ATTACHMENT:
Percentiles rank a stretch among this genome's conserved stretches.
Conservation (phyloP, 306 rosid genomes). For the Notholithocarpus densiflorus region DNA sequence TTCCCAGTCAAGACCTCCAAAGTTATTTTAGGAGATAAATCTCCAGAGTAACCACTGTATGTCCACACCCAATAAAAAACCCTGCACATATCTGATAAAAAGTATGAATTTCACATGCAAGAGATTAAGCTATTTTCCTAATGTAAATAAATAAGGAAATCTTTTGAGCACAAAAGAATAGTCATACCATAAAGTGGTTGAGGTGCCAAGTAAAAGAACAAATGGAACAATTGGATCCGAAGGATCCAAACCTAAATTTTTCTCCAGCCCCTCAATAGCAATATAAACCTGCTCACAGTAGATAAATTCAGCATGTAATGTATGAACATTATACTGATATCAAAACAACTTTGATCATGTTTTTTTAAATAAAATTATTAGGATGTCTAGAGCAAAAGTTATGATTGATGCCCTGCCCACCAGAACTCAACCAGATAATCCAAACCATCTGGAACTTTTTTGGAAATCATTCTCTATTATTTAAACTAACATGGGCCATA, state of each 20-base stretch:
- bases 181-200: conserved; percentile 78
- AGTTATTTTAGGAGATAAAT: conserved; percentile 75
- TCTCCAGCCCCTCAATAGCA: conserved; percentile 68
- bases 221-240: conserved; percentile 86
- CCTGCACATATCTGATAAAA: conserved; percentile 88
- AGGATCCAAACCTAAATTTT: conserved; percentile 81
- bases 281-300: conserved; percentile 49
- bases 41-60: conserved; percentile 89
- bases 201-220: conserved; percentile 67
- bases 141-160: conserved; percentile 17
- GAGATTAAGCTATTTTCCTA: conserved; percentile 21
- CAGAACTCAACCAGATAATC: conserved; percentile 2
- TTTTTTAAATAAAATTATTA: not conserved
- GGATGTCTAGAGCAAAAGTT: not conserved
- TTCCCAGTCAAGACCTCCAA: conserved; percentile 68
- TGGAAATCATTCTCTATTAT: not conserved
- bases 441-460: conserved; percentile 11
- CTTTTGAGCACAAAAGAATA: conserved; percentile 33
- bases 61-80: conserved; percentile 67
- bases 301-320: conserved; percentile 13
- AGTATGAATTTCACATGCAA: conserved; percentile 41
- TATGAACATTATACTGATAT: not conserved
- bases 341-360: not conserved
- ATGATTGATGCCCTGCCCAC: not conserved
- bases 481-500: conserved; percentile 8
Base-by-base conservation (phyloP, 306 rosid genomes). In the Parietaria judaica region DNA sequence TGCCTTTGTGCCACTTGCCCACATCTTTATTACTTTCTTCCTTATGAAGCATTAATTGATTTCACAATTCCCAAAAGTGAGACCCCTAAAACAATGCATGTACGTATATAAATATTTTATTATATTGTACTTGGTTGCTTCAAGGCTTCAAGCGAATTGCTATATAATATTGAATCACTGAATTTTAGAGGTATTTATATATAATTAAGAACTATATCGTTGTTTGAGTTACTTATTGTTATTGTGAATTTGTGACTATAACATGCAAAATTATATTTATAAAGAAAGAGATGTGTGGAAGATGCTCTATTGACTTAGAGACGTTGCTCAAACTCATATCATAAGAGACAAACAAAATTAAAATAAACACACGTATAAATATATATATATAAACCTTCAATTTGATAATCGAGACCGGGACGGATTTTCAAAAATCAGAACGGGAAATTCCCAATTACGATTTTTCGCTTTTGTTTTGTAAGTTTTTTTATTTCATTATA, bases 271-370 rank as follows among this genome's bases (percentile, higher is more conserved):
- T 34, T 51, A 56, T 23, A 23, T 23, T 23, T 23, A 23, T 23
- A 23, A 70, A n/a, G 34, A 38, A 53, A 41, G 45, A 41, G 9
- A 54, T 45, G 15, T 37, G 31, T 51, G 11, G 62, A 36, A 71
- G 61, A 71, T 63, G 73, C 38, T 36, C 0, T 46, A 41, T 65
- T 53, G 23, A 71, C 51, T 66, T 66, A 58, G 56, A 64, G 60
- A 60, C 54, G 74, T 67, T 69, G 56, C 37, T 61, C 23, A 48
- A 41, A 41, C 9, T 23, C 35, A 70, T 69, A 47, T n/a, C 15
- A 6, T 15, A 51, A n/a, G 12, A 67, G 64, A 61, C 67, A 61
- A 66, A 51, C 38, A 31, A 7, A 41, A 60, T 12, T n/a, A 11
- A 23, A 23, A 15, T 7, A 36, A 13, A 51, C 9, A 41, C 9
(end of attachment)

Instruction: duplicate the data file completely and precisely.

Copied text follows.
Percentiles rank a stretch among this genome's conserved stretches.
Conservation (phyloP, 306 rosid genomes). For the Notholithocarpus densiflorus region DNA sequence TTCCCAGTCAAGACCTCCAAAGTTATTTTAGGAGATAAATCTCCAGAGTAACCACTGTATGTCCACACCCAATAAAAAACCCTGCACATATCTGATAAAAAGTATGAATTTCACATGCAAGAGATTAAGCTATTTTCCTAATGTAAATAAATAAGGAAATCTTTTGAGCACAAAAGAATAGTCATACCATAAAGTGGTTGAGGTGCCAAGTAAAAGAACAAATGGAACAATTGGATCCGAAGGATCCAAACCTAAATTTTTCTCCAGCCCCTCAATAGCAATATAAACCTGCTCACAGTAGATAAATTCAGCATGTAATGTATGAACATTATACTGATATCAAAACAACTTTGATCATGTTTTTTTAAATAAAATTATTAGGATGTCTAGAGCAAAAGTTATGATTGATGCCCTGCCCACCAGAACTCAACCAGATAATCCAAACCATCTGGAACTTTTTTGGAAATCATTCTCTATTATTTAAACTAACATGGGCCATA, state of each 20-base stretch:
- bases 181-200: conserved; percentile 78
- AGTTATTTTAGGAGATAAAT: conserved; percentile 75
- TCTCCAGCCCCTCAATAGCA: conserved; percentile 68
- bases 221-240: conserved; percentile 86
- CCTGCACATATCTGATAAAA: conserved; percentile 88
- AGGATCCAAACCTAAATTTT: conserved; percentile 81
- bases 281-300: conserved; percentile 49
- bases 41-60: conserved; percentile 89
- bases 201-220: conserved; percentile 67
- bases 141-160: conserved; percentile 17
- GAGATTAAGCTATTTTCCTA: conserved; percentile 21
- CAGAACTCAACCAGATAATC: conserved; percentile 2
- TTTTTTAAATAAAATTATTA: not conserved
- GGATGTCTAGAGCAAAAGTT: not conserved
- TTCCCAGTCAAGACCTCCAA: conserved; percentile 68
- TGGAAATCATTCTCTATTAT: not conserved
- bases 441-460: conserved; percentile 11
- CTTTTGAGCACAAAAGAATA: conserved; percentile 33
- bases 61-80: conserved; percentile 67
- bases 301-320: conserved; percentile 13
- AGTATGAATTTCACATGCAA: conserved; percentile 41
- TATGAACATTATACTGATAT: not conserved
- bases 341-360: not conserved
- ATGATTGATGCCCTGCCCAC: not conserved
- bases 481-500: conserved; percentile 8
Base-by-base conservation (phyloP, 306 rosid genomes). In the Parietaria judaica region DNA sequence TGCCTTTGTGCCACTTGCCCACATCTTTATTACTTTCTTCCTTATGAAGCATTAATTGATTTCACAATTCCCAAAAGTGAGACCCCTAAAACAATGCATGTACGTATATAAATATTTTATTATATTGTACTTGGTTGCTTCAAGGCTTCAAGCGAATTGCTATATAATATTGAATCACTGAATTTTAGAGGTATTTATATATAATTAAGAACTATATCGTTGTTTGAGTTACTTATTGTTATTGTGAATTTGTGACTATAACATGCAAAATTATATTTATAAAGAAAGAGATGTGTGGAAGATGCTCTATTGACTTAGAGACGTTGCTCAAACTCATATCATAAGAGACAAACAAAATTAAAATAAACACACGTATAAATATATATATATAAACCTTCAATTTGATAATCGAGACCGGGACGGATTTTCAAAAATCAGAACGGGAAATTCCCAATTACGATTTTTCGCTTTTGTTTTGTAAGTTTTTTTATTTCATTATA, bases 271-370 rank as follows among this genome's bases (percentile, higher is more conserved):
- T 34, T 51, A 56, T 23, A 23, T 23, T 23, T 23, A 23, T 23
- A 23, A 70, A n/a, G 34, A 38, A 53, A 41, G 45, A 41, G 9
- A 54, T 45, G 15, T 37, G 31, T 51, G 11, G 62, A 36, A 71
- G 61, A 71, T 63, G 73, C 38, T 36, C 0, T 46, A 41, T 65
- T 53, G 23, A 71, C 51, T 66, T 66, A 58, G 56, A 64, G 60
- A 60, C 54, G 74, T 67, T 69, G 56, C 37, T 61, C 23, A 48
- A 41, A 41, C 9, T 23, C 35, A 70, T 69, A 47, T n/a, C 15
- A 6, T 15, A 51, A n/a, G 12, A 67, G 64, A 61, C 67, A 61
- A 66, A 51, C 38, A 31, A 7, A 41, A 60, T 12, T n/a, A 11
- A 23, A 23, A 15, T 7, A 36, A 13, A 51, C 9, A 41, C 9